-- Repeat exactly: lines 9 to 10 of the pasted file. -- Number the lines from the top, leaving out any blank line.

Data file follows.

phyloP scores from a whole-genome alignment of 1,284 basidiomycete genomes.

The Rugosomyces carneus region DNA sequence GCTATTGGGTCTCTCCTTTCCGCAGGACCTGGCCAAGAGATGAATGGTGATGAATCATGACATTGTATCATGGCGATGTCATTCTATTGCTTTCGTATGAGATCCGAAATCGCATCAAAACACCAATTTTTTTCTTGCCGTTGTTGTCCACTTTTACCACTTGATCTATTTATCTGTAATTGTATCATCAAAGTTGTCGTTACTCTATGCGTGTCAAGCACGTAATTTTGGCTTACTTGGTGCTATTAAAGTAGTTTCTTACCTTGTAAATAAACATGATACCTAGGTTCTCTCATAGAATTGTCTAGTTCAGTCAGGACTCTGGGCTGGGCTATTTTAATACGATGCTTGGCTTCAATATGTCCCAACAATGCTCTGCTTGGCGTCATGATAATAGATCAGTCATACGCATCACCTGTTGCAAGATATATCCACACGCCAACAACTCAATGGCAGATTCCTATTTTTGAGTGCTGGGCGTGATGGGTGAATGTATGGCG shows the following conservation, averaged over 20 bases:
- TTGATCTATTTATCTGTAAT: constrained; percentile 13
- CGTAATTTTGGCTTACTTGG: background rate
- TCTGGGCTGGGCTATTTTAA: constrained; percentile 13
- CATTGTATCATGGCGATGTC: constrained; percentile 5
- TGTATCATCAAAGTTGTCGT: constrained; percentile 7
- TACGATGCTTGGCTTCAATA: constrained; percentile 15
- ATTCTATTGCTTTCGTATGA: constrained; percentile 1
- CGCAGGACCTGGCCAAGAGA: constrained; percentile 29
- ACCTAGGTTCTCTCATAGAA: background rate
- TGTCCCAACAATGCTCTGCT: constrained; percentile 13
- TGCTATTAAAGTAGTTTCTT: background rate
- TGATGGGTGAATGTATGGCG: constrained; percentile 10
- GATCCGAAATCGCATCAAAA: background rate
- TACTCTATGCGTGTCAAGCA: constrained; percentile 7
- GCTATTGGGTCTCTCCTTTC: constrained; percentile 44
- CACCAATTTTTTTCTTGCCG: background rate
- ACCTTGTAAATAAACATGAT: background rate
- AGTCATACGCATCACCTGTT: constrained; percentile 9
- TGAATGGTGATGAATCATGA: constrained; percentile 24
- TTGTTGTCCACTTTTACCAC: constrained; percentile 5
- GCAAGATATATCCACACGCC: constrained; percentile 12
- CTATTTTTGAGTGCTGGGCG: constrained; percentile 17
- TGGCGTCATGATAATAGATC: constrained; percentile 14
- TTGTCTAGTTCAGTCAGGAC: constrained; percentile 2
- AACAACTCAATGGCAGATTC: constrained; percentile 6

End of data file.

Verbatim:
- ATTCTATTGCTTTCGTATGA: constrained; percentile 1
- CGCAGGACCTGGCCAAGAGA: constrained; percentile 29